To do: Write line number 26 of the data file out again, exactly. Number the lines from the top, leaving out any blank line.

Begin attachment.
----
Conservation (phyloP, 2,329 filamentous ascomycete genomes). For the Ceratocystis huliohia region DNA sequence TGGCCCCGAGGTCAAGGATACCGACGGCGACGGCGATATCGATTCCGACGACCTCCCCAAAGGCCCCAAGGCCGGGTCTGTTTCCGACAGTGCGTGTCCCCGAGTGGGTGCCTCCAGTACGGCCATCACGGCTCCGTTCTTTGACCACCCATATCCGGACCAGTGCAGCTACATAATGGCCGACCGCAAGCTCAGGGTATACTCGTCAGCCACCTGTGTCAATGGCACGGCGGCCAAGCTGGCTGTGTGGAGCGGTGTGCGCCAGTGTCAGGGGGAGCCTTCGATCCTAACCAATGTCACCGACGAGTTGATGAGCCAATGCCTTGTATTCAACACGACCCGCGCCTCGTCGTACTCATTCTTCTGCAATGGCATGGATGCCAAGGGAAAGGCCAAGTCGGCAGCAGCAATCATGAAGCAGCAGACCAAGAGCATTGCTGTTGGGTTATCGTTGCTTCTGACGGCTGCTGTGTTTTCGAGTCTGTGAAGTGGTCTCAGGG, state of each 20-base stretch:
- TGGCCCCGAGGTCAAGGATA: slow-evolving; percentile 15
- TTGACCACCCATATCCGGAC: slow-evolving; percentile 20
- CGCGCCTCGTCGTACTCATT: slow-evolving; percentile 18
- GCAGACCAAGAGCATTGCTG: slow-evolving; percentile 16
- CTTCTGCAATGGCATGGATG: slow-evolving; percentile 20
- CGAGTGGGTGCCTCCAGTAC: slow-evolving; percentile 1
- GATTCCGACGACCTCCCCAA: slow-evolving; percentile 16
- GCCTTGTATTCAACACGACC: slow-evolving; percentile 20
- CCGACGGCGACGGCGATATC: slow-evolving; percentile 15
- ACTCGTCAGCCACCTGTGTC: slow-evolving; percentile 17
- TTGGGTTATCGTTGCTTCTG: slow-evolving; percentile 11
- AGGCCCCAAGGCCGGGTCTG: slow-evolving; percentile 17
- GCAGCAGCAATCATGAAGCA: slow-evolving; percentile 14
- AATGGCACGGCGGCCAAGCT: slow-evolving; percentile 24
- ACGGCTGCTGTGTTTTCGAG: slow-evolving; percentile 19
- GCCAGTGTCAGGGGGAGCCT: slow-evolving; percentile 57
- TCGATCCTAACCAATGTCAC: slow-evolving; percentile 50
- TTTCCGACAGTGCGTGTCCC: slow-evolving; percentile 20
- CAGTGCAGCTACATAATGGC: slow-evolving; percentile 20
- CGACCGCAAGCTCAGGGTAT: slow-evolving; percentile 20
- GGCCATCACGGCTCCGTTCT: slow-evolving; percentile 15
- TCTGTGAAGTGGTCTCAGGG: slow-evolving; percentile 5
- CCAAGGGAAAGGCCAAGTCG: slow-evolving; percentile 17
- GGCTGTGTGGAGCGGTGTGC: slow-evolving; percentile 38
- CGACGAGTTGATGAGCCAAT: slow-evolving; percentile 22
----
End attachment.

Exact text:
- CGACGAGTTGATGAGCCAAT: slow-evolving; percentile 22